Rae, er, Georgette, was a bubble of fun. She had this tell-it-like-it-is personality, that reminded me so much of myself. She was so annoying, (in a good way) to the point it was absolutely hilarious, and had such a problem shutting her damn mouth. Biting her tongue wasn't her best forte at all, but she needed these qualities to deal with the callous behavior of her fiance.
Introverted Cohen wasn't a big fan of conversation. He was extremely reserved, usually heavily into his work, and when out & about in public, was rude and completely thoughtless to others. But like my mother always says, Georgette was " Time enough for that ass " and during " Niceness Lessons " she created for him, she was able to little by little, get him to not only open up more, but treat people with much more respect than he had in the past.
Speaking of pasts . . . if there was one thing they had in common, it was this. Georgette with her risky profession and the abuse that came with it, and Cohen with his drug abuse issue that could possibly ruin his image as well as profession. Both were robbed of their childhoods, causing them to make poor decisions, but while Georgette learned to right her wrongs and to become a better person, Cohen on the other hand, was obviously still struggling.
One of the things I enjoyed the most, was that for half of the book, they didn't get along. There was constant bickering and banter, making their dialogue such a pleasure to read. Eventually, Cohen begins to come out of his shell, (only a little) giving us a peek of the man hidden behind that mask, and boy I understood why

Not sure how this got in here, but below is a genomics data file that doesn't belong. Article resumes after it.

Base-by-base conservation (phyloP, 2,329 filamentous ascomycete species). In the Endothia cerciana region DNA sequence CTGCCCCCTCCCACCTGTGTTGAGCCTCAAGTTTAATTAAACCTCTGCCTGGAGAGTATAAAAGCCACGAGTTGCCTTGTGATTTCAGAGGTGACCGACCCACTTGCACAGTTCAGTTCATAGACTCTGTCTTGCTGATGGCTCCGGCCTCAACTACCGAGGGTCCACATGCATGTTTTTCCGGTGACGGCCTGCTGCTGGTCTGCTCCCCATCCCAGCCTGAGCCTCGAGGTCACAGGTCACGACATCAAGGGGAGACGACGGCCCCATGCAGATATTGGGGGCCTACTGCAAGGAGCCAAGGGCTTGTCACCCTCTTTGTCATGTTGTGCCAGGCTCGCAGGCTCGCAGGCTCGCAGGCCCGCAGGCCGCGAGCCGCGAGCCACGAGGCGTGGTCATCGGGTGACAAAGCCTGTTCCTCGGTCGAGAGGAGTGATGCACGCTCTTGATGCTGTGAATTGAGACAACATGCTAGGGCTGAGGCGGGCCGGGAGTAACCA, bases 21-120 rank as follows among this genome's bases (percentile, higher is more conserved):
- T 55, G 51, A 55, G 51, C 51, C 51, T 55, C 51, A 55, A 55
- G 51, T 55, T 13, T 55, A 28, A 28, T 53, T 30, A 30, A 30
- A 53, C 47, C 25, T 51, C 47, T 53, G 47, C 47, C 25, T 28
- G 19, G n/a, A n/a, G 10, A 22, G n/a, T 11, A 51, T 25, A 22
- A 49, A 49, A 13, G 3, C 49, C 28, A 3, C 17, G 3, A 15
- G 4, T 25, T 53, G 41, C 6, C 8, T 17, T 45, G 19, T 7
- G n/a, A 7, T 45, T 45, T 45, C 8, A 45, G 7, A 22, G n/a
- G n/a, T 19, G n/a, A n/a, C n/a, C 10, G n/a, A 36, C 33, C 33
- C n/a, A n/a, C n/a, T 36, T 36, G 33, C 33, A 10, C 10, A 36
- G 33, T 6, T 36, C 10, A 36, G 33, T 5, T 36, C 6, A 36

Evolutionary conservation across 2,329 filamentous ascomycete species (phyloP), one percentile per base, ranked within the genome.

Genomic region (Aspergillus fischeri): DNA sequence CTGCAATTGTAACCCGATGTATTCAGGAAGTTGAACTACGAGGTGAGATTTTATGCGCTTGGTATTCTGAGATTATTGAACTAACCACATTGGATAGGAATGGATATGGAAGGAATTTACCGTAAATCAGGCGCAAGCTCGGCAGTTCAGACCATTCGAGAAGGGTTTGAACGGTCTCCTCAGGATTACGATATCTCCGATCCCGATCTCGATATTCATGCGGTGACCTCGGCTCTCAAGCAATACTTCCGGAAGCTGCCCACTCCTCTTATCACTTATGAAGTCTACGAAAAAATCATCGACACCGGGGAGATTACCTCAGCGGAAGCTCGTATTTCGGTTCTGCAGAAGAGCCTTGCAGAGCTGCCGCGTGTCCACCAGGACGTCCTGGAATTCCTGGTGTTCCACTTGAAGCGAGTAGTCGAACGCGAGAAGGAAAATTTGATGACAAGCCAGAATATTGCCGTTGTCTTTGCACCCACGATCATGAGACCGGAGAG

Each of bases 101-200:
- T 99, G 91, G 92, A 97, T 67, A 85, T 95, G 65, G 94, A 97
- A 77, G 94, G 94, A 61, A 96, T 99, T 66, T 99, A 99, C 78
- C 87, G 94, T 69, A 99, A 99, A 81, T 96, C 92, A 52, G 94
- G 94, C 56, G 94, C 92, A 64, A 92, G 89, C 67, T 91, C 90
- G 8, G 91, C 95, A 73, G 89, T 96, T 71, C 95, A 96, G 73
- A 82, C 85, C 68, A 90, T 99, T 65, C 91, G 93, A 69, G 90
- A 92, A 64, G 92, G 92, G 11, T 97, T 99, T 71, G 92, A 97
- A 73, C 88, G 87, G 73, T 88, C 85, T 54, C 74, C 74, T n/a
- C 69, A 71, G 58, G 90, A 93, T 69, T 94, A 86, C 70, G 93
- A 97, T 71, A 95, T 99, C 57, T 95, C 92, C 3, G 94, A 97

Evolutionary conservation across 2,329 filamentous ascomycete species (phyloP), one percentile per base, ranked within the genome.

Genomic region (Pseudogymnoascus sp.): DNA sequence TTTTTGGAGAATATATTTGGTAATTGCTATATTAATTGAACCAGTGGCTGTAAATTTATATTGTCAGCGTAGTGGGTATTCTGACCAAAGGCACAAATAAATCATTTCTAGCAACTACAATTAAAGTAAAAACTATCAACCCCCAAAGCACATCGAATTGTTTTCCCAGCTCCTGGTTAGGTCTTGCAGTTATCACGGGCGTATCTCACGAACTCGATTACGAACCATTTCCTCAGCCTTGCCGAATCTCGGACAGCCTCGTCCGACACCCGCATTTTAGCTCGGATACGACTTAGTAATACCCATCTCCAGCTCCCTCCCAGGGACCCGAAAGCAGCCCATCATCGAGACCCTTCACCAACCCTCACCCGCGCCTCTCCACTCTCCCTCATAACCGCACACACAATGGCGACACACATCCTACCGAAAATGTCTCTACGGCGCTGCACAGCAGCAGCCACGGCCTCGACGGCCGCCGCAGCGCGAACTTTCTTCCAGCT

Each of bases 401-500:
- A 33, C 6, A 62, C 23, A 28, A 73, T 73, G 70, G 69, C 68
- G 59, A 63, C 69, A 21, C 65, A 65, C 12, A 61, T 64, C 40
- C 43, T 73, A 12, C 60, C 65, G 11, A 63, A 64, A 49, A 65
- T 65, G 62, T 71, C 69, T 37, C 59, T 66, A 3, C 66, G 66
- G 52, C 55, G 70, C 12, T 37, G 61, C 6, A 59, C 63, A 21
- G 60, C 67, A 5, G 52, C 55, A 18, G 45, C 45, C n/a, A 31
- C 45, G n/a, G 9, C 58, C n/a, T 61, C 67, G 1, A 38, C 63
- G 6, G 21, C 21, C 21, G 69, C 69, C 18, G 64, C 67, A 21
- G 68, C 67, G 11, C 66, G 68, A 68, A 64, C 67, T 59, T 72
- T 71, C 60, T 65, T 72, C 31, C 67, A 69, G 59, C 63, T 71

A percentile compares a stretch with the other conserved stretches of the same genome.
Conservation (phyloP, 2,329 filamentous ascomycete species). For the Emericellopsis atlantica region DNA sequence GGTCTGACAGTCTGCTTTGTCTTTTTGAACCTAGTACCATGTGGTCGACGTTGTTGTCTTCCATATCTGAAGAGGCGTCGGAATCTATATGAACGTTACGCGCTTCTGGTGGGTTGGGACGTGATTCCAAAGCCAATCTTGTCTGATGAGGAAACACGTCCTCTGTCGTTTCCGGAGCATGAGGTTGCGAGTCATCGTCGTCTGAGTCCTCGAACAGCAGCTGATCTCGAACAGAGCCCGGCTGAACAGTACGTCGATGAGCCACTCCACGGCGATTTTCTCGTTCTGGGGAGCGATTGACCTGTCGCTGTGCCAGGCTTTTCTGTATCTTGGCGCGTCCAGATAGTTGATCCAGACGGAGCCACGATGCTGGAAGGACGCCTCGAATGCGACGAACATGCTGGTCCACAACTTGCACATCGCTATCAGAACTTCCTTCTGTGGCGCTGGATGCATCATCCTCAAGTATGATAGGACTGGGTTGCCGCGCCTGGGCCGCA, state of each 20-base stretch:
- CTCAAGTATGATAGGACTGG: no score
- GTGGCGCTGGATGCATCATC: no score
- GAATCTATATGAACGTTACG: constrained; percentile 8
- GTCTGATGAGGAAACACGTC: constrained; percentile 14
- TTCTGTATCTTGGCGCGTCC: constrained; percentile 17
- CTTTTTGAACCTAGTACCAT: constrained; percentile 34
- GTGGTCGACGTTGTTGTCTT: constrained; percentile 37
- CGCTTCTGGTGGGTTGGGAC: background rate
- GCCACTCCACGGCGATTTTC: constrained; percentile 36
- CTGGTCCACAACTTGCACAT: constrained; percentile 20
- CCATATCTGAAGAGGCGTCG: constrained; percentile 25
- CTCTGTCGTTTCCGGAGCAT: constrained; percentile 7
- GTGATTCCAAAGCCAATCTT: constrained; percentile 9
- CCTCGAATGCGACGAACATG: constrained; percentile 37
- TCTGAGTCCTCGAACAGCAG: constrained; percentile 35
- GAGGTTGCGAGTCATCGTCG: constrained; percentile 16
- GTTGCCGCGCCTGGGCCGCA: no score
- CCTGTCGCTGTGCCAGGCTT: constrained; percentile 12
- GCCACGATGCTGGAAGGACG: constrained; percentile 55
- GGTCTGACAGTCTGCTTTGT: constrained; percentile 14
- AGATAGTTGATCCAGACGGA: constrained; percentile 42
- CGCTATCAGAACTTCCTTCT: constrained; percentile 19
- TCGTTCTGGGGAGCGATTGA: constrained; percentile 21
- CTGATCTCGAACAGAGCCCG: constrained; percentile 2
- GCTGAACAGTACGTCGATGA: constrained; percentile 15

Rae, sorry Georgette fell in love, well strong like.
Cliche Free Is The Way 2b
I've read quite a few New Adult novels this year. Most of them pretty much had the same plot, same twists, and same flat, one-dimensional characters, but honestly Icy Pretty Love was a different reading experience for me. The writing and pacing were very smooth. Nothing happened to quickly, which made every scene fall into place perfectly. Oh and no insta-love! It took them so long, (not too long though) to finally face that fact that they indeed liked each other. If I had to compare this to any other book, it would most likely be Anna & The French Kiss by Stephanie Perkins. Although these two stories have different plots, they're romance/contemporaries centered in Paris. If I had to chose what book I thought was best, Icy Pretty Love would win my vote hands down. IPL is more of a mature read, with characters that have depth and meaning. The writing delivers as a good contemporary should, with amusing scenes that are sure to make you smile, or crack up laughing as I did. The ending is so realistic it was almost shocking. People don't change overnight, and I appreciated the fact that Rose took this into consideration.
If you're looking for a great New Adult read, I will definitely recommend this. This time around the story isn't as raunchy as her other two novels, and I appreciated that. We're given a cute, sophisticated story, (compared to her other works) with not-so-sophisticated characters. I loved it.